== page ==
President Donald Trump has signed into law an eco-friendly bill that may have been the most bipartisan measure created on Capitol Hill since 2016.

The Ketchikan Daily News reports the Save our Seas Act, which Trump signed Thursday, reauthorizes the National Oceanic and Atmospheric Administration’s Marine Debris Program through 2022.

The program works to reduce debris through research, prevention and reduction. The Save our Seas legislation keeps the program going by continuing to authorize $10 million per year for the next five years.

The bill also encourages the executive branch to reach out and engage the leaders of countries — located primarily in Asia — that are responsible for much of the sea pollution found around the planet’s oceans.

The passage is especially timely, as a clean-up crew has completed its first phase of testing pollution containment methods specific to large-scale removal of plastics in the ocean. The unit is now on its way to the Great Pacific Garbage Patch.

The Ocean Cleanup, a nonprofit that assembled its floating plastic-capture system at the former Alameda Naval Air Station, successfully completed two weeks of testing about 350 nautical miles off the coast. On Tuesday, the team was given the go-ahead to head another 1,000 miles to a location halfway between Hawaii and California.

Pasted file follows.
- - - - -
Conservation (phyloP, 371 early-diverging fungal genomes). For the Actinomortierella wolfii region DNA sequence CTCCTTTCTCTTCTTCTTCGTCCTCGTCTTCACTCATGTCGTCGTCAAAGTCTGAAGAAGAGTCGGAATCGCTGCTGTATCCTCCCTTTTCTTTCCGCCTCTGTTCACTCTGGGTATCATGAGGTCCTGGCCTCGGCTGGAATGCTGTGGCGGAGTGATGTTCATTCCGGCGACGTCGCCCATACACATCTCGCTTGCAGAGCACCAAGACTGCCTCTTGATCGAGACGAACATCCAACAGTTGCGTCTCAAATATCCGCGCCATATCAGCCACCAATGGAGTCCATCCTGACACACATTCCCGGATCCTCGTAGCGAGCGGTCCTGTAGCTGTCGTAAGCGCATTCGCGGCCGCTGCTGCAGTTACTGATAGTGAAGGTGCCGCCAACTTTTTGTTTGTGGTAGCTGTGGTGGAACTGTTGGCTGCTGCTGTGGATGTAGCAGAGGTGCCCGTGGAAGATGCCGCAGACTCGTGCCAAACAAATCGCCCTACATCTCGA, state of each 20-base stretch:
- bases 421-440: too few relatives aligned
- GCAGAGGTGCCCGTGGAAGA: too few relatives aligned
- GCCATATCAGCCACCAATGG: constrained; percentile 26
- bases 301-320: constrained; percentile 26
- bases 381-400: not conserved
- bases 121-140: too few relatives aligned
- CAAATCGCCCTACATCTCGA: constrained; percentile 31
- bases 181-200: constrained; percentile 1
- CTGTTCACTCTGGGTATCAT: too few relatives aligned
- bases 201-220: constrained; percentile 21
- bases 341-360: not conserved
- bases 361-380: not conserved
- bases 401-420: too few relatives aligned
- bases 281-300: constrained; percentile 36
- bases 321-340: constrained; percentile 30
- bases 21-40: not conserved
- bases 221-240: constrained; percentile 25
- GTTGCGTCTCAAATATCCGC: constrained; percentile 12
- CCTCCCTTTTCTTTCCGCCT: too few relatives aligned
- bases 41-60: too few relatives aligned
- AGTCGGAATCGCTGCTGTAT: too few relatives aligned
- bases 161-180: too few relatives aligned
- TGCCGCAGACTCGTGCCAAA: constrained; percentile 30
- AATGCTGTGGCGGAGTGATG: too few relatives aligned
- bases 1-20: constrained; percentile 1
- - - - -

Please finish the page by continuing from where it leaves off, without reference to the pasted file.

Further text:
That’s where the world’s largest accumulation of discarded junk lurks — fishing nets, plastic bottles, pieces of plastic containers and bottle caps — drifting across an area estimated to be twice the size of Texas.

When the cleanup crew arrives in about two weeks, the goal is to collect and remove larger pieces of plastic before they are broken down into microplastics.

The new law can aid in supporting and promoting the clean-up efforts internationally. The nonprofit’s test system used a tapered screen drifting about 10 feet underwater that’s attached to floaters in a “Pac-Man” shape to gather debris while allowing marine life to swim safely around the unit.

The goals of the recent trial included confirming that the system could be assembled into the u-shape; move at sufficient speed through the water; and reorient when wind and wave directions change.

The crew also tested the system’s ability to capture floating debris, and marine life observers on board monitored the trial. Only five fish were seen near the system, and quickly moved away, according to The Ocean Cleanup website.

The response for eco-activists have been glowing…when compared to their usual opinions on Trump’s actions.